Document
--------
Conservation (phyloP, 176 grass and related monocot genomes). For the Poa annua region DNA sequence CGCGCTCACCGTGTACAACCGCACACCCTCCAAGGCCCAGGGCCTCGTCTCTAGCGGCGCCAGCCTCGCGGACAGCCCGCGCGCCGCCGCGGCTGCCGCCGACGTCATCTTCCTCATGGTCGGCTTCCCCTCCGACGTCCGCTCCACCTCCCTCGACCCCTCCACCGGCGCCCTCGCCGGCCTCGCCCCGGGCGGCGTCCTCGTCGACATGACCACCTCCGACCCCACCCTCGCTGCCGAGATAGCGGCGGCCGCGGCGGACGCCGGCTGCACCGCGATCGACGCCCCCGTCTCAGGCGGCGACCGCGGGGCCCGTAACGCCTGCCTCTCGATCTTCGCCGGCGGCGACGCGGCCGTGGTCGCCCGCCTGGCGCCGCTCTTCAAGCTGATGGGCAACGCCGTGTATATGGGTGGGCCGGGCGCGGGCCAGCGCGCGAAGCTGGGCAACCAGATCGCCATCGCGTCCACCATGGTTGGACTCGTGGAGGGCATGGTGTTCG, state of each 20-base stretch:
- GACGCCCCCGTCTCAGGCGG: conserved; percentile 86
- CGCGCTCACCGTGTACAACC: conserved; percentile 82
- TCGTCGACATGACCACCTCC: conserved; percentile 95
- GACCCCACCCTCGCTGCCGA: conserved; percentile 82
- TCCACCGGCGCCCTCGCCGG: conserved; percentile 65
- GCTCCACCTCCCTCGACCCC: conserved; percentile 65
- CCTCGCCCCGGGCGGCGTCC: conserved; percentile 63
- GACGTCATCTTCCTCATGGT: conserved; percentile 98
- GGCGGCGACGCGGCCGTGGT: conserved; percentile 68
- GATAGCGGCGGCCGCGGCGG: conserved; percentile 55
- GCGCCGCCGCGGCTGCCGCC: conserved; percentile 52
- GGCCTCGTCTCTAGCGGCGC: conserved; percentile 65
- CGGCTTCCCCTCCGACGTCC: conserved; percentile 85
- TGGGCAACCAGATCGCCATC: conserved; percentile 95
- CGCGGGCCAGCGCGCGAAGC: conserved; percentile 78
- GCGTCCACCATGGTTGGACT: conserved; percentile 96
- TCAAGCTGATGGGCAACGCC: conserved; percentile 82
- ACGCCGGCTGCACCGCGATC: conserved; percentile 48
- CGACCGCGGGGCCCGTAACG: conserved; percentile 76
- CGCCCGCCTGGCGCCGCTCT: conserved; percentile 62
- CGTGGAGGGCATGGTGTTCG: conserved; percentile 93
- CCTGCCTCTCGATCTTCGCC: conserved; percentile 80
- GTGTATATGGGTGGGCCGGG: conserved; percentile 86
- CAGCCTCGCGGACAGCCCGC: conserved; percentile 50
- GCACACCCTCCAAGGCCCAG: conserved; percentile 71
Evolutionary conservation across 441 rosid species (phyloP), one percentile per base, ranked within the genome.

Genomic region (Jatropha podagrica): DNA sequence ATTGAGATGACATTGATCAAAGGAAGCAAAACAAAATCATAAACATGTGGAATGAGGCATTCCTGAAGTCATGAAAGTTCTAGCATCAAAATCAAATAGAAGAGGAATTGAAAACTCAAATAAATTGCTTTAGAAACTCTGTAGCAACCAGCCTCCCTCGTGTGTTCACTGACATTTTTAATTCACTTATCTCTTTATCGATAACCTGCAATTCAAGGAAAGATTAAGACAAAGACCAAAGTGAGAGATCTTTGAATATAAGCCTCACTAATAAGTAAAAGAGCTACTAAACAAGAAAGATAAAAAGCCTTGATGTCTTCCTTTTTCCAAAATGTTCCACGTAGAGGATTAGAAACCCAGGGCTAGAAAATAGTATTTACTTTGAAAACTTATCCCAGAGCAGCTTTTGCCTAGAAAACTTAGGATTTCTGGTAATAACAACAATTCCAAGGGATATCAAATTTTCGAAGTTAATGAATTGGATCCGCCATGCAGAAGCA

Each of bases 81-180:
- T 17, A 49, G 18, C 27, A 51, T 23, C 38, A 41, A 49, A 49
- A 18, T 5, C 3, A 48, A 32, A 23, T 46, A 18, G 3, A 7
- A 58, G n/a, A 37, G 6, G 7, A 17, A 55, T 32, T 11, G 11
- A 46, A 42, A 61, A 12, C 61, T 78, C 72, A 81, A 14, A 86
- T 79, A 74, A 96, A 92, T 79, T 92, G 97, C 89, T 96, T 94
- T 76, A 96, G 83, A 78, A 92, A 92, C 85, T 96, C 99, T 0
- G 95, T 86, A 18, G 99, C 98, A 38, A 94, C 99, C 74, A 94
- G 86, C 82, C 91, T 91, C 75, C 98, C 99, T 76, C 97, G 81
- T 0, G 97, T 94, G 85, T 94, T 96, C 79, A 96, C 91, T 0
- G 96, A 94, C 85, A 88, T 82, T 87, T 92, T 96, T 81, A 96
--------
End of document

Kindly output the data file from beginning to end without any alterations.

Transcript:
Conservation (phyloP, 176 grass and related monocot genomes). For the Poa annua region DNA sequence CGCGCTCACCGTGTACAACCGCACACCCTCCAAGGCCCAGGGCCTCGTCTCTAGCGGCGCCAGCCTCGCGGACAGCCCGCGCGCCGCCGCGGCTGCCGCCGACGTCATCTTCCTCATGGTCGGCTTCCCCTCCGACGTCCGCTCCACCTCCCTCGACCCCTCCACCGGCGCCCTCGCCGGCCTCGCCCCGGGCGGCGTCCTCGTCGACATGACCACCTCCGACCCCACCCTCGCTGCCGAGATAGCGGCGGCCGCGGCGGACGCCGGCTGCACCGCGATCGACGCCCCCGTCTCAGGCGGCGACCGCGGGGCCCGTAACGCCTGCCTCTCGATCTTCGCCGGCGGCGACGCGGCCGTGGTCGCCCGCCTGGCGCCGCTCTTCAAGCTGATGGGCAACGCCGTGTATATGGGTGGGCCGGGCGCGGGCCAGCGCGCGAAGCTGGGCAACCAGATCGCCATCGCGTCCACCATGGTTGGACTCGTGGAGGGCATGGTGTTCG, state of each 20-base stretch:
- GACGCCCCCGTCTCAGGCGG: conserved; percentile 86
- CGCGCTCACCGTGTACAACC: conserved; percentile 82
- TCGTCGACATGACCACCTCC: conserved; percentile 95
- GACCCCACCCTCGCTGCCGA: conserved; percentile 82
- TCCACCGGCGCCCTCGCCGG: conserved; percentile 65
- GCTCCACCTCCCTCGACCCC: conserved; percentile 65
- CCTCGCCCCGGGCGGCGTCC: conserved; percentile 63
- GACGTCATCTTCCTCATGGT: conserved; percentile 98
- GGCGGCGACGCGGCCGTGGT: conserved; percentile 68
- GATAGCGGCGGCCGCGGCGG: conserved; percentile 55
- GCGCCGCCGCGGCTGCCGCC: conserved; percentile 52
- GGCCTCGTCTCTAGCGGCGC: conserved; percentile 65
- CGGCTTCCCCTCCGACGTCC: conserved; percentile 85
- TGGGCAACCAGATCGCCATC: conserved; percentile 95
- CGCGGGCCAGCGCGCGAAGC: conserved; percentile 78
- GCGTCCACCATGGTTGGACT: conserved; percentile 96
- TCAAGCTGATGGGCAACGCC: conserved; percentile 82
- ACGCCGGCTGCACCGCGATC: conserved; percentile 48
- CGACCGCGGGGCCCGTAACG: conserved; percentile 76
- CGCCCGCCTGGCGCCGCTCT: conserved; percentile 62
- CGTGGAGGGCATGGTGTTCG: conserved; percentile 93
- CCTGCCTCTCGATCTTCGCC: conserved; percentile 80
- GTGTATATGGGTGGGCCGGG: conserved; percentile 86
- CAGCCTCGCGGACAGCCCGC: conserved; percentile 50
- GCACACCCTCCAAGGCCCAG: conserved; percentile 71
Evolutionary conservation across 441 rosid species (phyloP), one percentile per base, ranked within the genome.

Genomic region (Jatropha podagrica): DNA sequence ATTGAGATGACATTGATCAAAGGAAGCAAAACAAAATCATAAACATGTGGAATGAGGCATTCCTGAAGTCATGAAAGTTCTAGCATCAAAATCAAATAGAAGAGGAATTGAAAACTCAAATAAATTGCTTTAGAAACTCTGTAGCAACCAGCCTCCCTCGTGTGTTCACTGACATTTTTAATTCACTTATCTCTTTATCGATAACCTGCAATTCAAGGAAAGATTAAGACAAAGACCAAAGTGAGAGATCTTTGAATATAAGCCTCACTAATAAGTAAAAGAGCTACTAAACAAGAAAGATAAAAAGCCTTGATGTCTTCCTTTTTCCAAAATGTTCCACGTAGAGGATTAGAAACCCAGGGCTAGAAAATAGTATTTACTTTGAAAACTTATCCCAGAGCAGCTTTTGCCTAGAAAACTTAGGATTTCTGGTAATAACAACAATTCCAAGGGATATCAAATTTTCGAAGTTAATGAATTGGATCCGCCATGCAGAAGCA

Each of bases 81-180:
- T 17, A 49, G 18, C 27, A 51, T 23, C 38, A 41, A 49, A 49
- A 18, T 5, C 3, A 48, A 32, A 23, T 46, A 18, G 3, A 7
- A 58, G n/a, A 37, G 6, G 7, A 17, A 55, T 32, T 11, G 11
- A 46, A 42, A 61, A 12, C 61, T 78, C 72, A 81, A 14, A 86
- T 79, A 74, A 96, A 92, T 79, T 92, G 97, C 89, T 96, T 94
- T 76, A 96, G 83, A 78, A 92, A 92, C 85, T 96, C 99, T 0
- G 95, T 86, A 18, G 99, C 98, A 38, A 94, C 99, C 74, A 94
- G 86, C 82, C 91, T 91, C 75, C 98, C 99, T 76, C 97, G 81
- T 0, G 97, T 94, G 85, T 94, T 96, C 79, A 96, C 91, T 0
- G 96, A 94, C 85, A 88, T 82, T 87, T 92, T 96, T 81, A 96